But be patient and you get the picture of a rider struggling to find their place in the sport. It’s when context is added that we learn more. For example Claudio Corti, the Barloworld manager who today runs Team Colombia, is painted as old school with retro ideas about diet, as if he’s unable to uncover Froome’s apparent buried talent. Froome himself gets lost on training rides and if his geography is imprecise, the implication is his training methods are just as haphazard.

Sky Fail
Even with Team Sky things don’t work out. He joins the squad on the launch of 2010 but by the time his contract is up for the end of 2011 he’s being managed out of the squad thanks to a relatively low value contract offer (it’s not in the book but he was close to signing with Slipstream). But as the bilharzia parasite is diagnosed Sky coach Bobby Julich has noticed his power output was so good he has to double-check Froome’s SRM unit to make sure it’s calibrated right. Then, in part because Stephen Cummings has signed with BMC and so gets dropped from the Vuelta team, he gets a spot on the team for the Vuelta. Again it’s a lucky break. From here the career chrysalis ends and Froome flies up the climbs. Soon contracts with phone-number salaries start coming in and Froome signed his three year deal with Sky. The book continues in the same way with Froome’s racing catalogued all the way until the Tour de Romandie when the book went to print and the rest is history.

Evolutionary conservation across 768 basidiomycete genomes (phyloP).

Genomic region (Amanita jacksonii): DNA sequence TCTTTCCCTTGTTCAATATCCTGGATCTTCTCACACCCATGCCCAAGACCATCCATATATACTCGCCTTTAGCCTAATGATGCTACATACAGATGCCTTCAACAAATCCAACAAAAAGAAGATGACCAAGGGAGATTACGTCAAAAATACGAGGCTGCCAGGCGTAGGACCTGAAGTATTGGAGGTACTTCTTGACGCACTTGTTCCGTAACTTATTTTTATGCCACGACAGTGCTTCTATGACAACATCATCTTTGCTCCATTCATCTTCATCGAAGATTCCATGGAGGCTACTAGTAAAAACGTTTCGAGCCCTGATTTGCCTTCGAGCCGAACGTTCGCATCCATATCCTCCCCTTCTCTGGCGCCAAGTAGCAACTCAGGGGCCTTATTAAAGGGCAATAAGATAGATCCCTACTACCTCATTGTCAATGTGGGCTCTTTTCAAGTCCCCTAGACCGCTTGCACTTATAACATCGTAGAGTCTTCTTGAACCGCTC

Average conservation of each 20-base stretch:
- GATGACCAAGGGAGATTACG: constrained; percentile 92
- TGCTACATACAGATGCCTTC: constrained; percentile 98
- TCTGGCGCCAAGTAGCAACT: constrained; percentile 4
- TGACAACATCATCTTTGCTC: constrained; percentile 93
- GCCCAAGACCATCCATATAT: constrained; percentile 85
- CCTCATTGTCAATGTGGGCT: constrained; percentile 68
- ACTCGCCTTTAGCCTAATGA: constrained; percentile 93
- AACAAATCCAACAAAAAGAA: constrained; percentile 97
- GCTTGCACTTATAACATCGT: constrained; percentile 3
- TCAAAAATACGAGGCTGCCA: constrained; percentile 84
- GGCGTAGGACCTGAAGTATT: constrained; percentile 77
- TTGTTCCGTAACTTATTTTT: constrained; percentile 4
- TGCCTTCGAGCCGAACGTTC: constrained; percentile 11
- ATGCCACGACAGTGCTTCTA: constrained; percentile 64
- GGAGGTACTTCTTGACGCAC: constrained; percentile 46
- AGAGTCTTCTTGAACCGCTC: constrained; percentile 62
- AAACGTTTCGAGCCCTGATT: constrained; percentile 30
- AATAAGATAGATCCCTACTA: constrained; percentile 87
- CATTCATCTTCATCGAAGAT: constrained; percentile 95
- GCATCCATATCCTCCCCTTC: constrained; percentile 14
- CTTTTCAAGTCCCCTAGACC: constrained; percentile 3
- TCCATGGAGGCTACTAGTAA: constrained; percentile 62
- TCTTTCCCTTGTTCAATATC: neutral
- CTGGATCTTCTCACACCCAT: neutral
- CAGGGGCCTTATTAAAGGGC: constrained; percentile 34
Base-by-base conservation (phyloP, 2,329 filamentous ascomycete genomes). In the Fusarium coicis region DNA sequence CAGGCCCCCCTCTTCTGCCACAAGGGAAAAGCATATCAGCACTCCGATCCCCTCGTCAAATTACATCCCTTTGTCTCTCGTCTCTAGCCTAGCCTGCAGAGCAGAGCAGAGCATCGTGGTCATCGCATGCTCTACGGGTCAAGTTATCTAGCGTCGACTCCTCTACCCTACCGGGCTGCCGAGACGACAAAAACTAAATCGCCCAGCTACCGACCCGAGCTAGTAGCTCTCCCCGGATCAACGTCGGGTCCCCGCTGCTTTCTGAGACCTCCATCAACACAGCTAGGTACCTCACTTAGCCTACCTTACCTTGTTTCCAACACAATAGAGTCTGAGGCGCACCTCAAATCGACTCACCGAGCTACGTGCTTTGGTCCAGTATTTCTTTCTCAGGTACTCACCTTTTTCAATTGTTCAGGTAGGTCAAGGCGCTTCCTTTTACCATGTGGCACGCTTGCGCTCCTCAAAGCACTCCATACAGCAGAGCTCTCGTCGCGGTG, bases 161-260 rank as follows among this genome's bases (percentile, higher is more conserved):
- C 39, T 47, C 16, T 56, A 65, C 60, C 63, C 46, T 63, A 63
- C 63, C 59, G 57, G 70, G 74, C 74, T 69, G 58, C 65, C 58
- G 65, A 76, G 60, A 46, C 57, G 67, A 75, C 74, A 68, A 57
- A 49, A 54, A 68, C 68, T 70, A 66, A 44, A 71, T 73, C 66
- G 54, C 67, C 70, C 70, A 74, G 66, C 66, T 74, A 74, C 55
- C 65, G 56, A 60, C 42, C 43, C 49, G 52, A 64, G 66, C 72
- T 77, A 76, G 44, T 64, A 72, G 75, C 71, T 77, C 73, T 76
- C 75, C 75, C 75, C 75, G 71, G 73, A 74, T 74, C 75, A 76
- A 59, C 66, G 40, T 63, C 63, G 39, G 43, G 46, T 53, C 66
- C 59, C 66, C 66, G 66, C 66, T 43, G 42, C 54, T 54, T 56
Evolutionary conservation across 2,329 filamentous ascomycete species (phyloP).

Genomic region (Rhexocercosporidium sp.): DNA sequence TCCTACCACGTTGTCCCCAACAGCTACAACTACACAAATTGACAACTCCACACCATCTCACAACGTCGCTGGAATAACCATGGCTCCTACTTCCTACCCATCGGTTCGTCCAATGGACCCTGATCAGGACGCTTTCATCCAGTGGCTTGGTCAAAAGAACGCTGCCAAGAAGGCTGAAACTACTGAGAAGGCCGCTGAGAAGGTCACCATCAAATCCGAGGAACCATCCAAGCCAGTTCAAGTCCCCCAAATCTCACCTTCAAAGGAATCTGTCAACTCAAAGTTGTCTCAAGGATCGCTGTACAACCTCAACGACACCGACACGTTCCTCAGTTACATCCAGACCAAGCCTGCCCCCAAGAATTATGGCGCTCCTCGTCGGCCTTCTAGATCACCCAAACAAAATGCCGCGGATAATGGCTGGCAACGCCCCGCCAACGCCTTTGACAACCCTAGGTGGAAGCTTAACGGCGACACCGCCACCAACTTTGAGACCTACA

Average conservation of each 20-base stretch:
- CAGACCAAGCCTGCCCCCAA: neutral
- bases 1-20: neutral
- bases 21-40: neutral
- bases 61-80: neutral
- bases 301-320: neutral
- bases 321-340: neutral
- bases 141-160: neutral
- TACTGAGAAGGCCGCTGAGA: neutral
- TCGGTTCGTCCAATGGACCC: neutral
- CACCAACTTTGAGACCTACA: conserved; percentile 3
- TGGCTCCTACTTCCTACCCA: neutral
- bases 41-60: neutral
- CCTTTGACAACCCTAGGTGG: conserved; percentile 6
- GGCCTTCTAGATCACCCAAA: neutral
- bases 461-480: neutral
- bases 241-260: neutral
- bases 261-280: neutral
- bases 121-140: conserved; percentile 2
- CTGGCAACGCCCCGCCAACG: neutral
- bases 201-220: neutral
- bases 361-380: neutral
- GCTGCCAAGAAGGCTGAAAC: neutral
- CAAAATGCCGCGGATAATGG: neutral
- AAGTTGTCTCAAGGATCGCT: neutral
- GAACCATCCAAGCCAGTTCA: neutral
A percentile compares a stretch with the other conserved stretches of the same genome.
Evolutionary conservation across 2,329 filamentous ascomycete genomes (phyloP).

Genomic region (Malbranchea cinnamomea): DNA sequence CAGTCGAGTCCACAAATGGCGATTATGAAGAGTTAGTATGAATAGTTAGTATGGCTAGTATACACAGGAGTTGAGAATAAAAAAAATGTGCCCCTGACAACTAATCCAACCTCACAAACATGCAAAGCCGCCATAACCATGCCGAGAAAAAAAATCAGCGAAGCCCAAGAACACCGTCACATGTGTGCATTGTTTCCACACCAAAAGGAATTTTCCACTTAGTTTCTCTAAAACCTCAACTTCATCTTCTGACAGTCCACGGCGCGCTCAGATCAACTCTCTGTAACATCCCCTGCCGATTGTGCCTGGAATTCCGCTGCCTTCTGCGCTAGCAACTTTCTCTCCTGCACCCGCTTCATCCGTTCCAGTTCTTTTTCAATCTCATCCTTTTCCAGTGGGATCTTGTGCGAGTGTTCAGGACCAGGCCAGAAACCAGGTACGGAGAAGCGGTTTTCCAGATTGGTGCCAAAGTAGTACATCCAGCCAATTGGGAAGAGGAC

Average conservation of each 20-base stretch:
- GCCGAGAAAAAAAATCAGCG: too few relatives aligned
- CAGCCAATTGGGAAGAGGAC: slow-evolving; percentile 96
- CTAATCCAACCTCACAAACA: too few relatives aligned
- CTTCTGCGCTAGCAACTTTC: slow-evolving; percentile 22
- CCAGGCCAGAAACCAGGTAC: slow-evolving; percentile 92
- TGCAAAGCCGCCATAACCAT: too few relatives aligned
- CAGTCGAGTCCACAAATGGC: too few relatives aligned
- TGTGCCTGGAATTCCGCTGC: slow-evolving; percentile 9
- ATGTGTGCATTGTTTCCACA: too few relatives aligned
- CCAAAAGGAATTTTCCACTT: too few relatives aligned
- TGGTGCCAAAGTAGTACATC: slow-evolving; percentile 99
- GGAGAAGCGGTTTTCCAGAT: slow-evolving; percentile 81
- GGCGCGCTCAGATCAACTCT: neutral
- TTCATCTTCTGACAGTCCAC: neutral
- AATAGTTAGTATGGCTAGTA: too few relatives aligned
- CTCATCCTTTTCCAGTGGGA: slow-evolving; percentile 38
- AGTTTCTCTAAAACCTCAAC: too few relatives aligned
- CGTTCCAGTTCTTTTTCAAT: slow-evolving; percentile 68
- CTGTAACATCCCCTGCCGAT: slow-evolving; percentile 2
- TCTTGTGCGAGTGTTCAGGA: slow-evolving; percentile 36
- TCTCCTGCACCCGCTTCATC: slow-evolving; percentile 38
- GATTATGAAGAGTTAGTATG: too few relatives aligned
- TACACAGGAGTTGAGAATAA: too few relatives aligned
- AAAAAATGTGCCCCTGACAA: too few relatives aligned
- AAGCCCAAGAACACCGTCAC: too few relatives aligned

Private Life